Understanding Local Genocide: A Galician Town in the Time of the Holocaust

Thursday, May 2, 2013
6:15 pm
Marshall D. Shulman Seminar Room (1219 IAB)

A lecture by Omer Bartov (Brown University)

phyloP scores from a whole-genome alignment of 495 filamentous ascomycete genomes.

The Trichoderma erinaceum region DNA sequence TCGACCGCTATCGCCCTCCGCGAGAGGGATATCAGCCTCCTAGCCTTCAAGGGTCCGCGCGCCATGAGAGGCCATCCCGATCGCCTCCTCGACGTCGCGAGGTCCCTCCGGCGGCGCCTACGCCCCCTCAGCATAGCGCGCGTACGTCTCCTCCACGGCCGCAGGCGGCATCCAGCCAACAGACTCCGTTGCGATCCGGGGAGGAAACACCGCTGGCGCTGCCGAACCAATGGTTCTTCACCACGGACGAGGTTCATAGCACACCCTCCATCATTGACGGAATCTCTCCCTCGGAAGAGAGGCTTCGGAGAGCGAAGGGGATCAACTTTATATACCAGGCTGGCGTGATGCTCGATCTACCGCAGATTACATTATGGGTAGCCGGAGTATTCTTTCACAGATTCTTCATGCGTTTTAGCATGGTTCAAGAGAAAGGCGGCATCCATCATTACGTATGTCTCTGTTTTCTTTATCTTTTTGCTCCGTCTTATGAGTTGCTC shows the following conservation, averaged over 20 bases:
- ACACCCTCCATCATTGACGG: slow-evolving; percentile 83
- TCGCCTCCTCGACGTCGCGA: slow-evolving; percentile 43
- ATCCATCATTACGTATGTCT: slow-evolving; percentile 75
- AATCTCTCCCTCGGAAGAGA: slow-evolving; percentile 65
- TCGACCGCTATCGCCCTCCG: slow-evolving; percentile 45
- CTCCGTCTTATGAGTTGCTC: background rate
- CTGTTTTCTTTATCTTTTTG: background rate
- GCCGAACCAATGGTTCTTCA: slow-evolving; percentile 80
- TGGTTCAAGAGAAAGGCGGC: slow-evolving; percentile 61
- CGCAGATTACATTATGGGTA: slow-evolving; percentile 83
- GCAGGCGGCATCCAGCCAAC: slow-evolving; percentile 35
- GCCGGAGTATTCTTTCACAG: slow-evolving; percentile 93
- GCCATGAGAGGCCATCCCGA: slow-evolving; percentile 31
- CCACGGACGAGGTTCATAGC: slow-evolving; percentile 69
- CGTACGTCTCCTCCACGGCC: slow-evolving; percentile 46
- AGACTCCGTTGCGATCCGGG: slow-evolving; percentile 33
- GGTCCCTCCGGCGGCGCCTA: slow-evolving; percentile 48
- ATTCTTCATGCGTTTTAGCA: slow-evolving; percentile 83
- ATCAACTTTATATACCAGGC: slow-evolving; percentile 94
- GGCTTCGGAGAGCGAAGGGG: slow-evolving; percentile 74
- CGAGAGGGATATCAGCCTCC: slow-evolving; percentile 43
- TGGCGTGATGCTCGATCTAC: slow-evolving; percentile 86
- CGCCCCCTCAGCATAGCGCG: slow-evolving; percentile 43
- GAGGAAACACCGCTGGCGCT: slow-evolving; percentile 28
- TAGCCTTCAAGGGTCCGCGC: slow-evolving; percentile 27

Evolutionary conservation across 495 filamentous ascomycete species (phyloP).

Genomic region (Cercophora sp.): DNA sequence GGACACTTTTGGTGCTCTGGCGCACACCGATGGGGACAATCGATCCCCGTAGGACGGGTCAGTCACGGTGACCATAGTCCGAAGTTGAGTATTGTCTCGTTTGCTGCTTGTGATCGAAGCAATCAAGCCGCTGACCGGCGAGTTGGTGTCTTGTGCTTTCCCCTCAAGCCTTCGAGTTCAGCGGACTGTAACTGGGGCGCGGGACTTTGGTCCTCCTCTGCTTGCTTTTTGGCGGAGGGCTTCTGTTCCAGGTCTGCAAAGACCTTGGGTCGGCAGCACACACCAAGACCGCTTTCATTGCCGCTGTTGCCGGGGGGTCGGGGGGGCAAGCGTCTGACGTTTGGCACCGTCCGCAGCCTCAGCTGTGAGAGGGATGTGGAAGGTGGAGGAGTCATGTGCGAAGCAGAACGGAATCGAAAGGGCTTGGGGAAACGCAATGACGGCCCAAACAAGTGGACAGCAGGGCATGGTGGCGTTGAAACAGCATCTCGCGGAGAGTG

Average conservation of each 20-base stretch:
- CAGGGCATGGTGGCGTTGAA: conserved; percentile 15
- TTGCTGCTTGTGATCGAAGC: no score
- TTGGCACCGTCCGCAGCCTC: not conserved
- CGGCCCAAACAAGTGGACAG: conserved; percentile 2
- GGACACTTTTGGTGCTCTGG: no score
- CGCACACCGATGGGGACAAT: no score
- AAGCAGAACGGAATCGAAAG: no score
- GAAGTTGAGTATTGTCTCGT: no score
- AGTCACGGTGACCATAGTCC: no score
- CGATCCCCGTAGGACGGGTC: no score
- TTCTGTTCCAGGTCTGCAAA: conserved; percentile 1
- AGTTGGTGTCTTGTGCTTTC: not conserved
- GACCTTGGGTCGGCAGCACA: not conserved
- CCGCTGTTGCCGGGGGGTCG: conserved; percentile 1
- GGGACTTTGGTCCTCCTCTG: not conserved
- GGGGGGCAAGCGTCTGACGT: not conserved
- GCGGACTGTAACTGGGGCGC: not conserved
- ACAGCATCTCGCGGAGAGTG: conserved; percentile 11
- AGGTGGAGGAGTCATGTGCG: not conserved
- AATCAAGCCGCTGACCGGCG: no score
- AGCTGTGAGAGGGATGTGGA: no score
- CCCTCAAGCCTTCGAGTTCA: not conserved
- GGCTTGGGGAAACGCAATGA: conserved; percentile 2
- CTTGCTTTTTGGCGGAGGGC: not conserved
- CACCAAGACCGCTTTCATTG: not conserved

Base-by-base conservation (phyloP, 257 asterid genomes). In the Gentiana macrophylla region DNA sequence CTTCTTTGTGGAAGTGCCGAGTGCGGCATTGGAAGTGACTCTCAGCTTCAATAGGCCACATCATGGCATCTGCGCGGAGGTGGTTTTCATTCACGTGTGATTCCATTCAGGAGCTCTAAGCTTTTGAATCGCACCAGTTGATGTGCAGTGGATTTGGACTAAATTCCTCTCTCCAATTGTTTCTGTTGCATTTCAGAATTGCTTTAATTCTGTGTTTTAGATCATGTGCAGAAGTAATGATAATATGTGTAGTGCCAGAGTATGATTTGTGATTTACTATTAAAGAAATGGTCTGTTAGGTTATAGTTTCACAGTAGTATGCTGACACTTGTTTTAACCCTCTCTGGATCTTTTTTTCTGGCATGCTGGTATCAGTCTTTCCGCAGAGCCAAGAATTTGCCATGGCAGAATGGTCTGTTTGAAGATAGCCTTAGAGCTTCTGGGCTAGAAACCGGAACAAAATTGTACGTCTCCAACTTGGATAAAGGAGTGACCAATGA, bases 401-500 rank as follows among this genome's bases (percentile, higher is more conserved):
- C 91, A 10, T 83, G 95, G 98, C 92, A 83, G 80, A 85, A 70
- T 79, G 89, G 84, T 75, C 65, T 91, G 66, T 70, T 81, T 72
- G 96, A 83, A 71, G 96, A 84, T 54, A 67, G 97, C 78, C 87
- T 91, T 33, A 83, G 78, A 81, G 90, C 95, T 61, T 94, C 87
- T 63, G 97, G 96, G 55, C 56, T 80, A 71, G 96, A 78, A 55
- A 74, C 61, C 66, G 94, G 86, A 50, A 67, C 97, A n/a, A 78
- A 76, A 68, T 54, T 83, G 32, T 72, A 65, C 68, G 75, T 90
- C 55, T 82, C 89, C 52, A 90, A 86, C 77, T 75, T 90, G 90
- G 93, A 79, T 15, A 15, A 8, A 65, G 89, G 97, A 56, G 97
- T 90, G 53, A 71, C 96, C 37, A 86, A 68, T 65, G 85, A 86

The lecture will describe and analyze the mass murder of the Jewish population of Buczacz, a small town in Eastern Galicia, in 1941–44. Buczacz had been a multiethnic town for four centuries, inhabited by Poles, Ukrainians, and Jews. During the German occupation in World War II, about half of the Jewish residents were taken to extermination camps, while the other half were murdered in the town and its vicinity in what were often public acts of mass violence. The killings were accomplished with a great deal of local collaboration, especially by Ukrainian policemen and auxiliaries. In the latter part of the occupation, Ukrainian nationalist militants violently ethnically cleansed the Polish population. The lecture will investigate why this community of coexistence was transformed into a community of genocide; to what extent this was a common phenomenon at the time in Eastern Europe; and what sources can be used to reconstruct the event and understand the motivations of the protagonists.